A variety of cooperative arrangements evolved under the umbrella of the Montreal Protocol that facilitated technology transfer. Soon after the Protocol was signed, a number of large corporations with major electronics interests formed ICOLP, the Industry Cooperative for Ozone Layer Protection, to share information, discoveries, and procedures for eliminating ODSs in their manufacturing processes. A similar consortium was founded in Japan, the JICOP (Japan Industrial Conference for Ozone Layer Protection). Company-to-company deals, multifaceted agreements involving both companies and governments, and both formal and informal information exchanges characterised the process. Examples include the trilateral agreement between Thailand, Japan MITI, and the U.S. EPA (see Case Study 23) and the cooperation between the Government of Mexico, Camara Nacional de la Industria de la Transformacion, the Canadian telecommunication company Nortel (Northern Telecom), the International Cooperative for Ozone Layer Protection, and the U.S. EPA. (Economic Options Committee 1994; also see Case Study 17)).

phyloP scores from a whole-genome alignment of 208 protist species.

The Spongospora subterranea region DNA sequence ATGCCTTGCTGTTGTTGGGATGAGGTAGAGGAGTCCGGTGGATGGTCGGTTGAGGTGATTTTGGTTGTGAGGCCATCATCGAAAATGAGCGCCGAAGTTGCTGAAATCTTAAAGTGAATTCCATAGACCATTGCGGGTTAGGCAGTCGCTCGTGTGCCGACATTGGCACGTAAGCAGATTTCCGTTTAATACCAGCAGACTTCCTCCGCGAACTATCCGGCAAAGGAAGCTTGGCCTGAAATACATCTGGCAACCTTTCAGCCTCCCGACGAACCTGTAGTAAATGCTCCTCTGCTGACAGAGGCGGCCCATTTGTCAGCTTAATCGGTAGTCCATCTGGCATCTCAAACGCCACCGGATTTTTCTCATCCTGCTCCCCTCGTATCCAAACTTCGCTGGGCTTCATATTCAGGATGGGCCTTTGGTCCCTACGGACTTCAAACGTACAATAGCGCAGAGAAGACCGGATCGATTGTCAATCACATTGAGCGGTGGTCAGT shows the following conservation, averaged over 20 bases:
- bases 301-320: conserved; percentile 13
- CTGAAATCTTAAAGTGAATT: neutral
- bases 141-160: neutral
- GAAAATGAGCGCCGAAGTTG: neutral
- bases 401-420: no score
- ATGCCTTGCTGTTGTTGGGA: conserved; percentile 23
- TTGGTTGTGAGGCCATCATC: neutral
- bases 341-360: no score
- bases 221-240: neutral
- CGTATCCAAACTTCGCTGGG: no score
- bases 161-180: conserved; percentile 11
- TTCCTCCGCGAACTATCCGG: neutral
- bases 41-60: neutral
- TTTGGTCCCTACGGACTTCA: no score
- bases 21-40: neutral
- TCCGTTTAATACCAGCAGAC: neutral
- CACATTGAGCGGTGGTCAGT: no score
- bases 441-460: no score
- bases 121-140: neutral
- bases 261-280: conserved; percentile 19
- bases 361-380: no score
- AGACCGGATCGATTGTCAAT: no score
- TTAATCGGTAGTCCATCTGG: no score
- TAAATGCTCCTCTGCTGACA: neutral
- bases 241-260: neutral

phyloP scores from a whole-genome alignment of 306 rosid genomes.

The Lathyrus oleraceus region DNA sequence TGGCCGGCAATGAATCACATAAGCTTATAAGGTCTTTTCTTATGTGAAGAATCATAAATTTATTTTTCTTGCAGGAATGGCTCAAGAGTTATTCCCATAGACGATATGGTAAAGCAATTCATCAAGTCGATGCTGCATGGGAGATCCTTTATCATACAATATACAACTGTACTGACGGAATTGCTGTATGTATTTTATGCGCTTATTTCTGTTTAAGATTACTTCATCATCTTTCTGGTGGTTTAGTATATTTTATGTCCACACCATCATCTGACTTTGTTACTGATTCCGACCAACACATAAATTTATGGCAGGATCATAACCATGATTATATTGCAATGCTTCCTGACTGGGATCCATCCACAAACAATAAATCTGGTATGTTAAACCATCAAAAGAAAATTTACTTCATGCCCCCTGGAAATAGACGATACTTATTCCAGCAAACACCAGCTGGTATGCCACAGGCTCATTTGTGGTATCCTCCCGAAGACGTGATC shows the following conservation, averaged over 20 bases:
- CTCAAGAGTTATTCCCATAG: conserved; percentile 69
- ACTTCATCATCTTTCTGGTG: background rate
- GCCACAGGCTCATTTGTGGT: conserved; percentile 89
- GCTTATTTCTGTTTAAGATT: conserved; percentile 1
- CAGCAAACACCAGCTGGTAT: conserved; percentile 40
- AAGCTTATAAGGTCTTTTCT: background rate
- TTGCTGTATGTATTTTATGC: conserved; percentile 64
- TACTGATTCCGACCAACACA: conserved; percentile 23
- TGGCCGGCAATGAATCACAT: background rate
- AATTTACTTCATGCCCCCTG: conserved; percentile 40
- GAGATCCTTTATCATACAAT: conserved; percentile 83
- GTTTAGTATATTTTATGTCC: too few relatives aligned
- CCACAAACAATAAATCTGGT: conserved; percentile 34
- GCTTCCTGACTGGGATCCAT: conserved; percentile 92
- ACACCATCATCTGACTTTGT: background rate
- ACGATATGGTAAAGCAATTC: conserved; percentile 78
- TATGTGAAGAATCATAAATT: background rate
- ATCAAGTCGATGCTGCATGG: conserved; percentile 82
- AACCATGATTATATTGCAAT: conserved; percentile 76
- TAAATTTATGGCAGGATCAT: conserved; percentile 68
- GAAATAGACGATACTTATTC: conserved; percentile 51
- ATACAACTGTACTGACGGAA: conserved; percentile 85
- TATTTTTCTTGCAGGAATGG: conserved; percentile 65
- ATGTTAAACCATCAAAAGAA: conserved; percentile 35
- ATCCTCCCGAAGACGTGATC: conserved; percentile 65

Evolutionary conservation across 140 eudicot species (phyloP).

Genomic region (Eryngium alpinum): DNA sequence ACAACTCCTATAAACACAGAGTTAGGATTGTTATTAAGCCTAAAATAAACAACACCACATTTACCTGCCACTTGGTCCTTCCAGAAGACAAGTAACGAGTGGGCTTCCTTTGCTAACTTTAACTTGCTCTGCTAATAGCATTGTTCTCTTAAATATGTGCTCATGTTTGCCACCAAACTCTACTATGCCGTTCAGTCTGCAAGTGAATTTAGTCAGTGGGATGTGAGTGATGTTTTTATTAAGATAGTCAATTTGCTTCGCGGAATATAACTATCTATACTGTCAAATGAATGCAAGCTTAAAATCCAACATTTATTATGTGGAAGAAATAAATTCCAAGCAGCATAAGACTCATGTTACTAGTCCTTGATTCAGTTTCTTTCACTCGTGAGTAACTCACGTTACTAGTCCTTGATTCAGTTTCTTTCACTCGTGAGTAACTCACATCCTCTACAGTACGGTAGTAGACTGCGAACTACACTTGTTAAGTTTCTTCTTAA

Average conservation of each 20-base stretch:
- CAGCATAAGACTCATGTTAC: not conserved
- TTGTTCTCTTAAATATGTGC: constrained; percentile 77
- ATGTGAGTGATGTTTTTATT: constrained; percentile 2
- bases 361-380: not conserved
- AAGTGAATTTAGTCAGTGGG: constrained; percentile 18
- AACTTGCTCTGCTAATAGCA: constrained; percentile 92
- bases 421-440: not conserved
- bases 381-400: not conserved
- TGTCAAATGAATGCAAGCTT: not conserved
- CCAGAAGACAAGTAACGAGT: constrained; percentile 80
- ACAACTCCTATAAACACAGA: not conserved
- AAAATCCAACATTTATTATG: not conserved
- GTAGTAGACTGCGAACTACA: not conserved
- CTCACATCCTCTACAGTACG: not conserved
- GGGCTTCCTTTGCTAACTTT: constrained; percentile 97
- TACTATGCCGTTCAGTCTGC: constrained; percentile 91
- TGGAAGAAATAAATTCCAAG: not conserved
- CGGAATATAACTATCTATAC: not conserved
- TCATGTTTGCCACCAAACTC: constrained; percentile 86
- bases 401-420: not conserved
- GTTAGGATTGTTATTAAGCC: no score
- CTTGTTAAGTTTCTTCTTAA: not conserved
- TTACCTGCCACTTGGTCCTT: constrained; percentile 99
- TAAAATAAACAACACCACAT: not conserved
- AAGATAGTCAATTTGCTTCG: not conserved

Governments played a supportive role in the formation of information-exchange networks. In the United States, for example, a vital clearinghouse role was filled by the U.S. Environmental Protection Agency's Stratospheric Ozone Protection Division. The U.S. EPA, along with the industry-based Alliance for Responsible Atmospheric Policy (formerly the Alliance for Responsible CFC Policy), Environment Canada, and the United Nations Environment Programme, co-sponsored an annual meeting in which industry practitioners presented papers detailing the progress they had made in eliminating ODSs in their own operations. The culture of this well-attended meeting was akin to a scientific symposium or a scholarly conference, with an emphasis on free exchange of ideas. Part of the conference space was devoted to a trade fair, in which the most recent advances in technology to replace ODSs were on display. By 1998 the conference had evolved into the "Earth Technologies Forum" covering climate protection technologies as well as ODS elimination.